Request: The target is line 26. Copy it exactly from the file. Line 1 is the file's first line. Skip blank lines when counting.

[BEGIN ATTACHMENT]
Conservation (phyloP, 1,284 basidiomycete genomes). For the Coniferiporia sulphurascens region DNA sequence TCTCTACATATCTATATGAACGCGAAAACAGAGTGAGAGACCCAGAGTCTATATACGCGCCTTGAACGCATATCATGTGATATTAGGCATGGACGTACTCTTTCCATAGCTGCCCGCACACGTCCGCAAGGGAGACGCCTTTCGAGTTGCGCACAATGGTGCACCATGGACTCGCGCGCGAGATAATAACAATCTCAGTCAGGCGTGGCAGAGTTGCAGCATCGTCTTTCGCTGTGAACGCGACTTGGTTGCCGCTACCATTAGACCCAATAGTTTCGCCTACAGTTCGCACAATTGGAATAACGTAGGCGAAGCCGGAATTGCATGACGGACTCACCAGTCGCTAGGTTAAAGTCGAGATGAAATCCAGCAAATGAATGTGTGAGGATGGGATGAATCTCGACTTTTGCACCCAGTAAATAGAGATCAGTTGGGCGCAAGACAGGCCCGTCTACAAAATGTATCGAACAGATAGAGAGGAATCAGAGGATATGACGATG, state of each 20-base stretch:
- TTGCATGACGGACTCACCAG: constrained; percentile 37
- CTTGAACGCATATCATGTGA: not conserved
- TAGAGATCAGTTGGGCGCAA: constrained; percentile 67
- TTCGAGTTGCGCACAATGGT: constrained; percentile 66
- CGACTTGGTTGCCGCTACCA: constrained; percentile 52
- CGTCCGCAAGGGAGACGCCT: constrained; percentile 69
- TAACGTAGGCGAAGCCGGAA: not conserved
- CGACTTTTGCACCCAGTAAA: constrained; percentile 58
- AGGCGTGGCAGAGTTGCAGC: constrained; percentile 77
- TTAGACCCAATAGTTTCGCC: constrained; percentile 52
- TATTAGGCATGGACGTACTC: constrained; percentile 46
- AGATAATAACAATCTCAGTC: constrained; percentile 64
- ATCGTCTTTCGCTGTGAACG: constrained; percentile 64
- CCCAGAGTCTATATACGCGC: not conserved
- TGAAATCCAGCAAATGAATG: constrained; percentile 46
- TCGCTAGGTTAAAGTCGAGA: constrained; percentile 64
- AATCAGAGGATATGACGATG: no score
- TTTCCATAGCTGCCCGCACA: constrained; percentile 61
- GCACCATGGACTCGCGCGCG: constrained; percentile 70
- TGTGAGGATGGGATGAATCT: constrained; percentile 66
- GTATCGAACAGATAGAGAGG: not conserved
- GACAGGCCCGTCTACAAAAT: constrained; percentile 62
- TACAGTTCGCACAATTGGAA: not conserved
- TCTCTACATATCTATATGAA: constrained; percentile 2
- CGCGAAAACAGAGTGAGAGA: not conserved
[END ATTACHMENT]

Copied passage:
- CGCGAAAACAGAGTGAGAGA: not conserved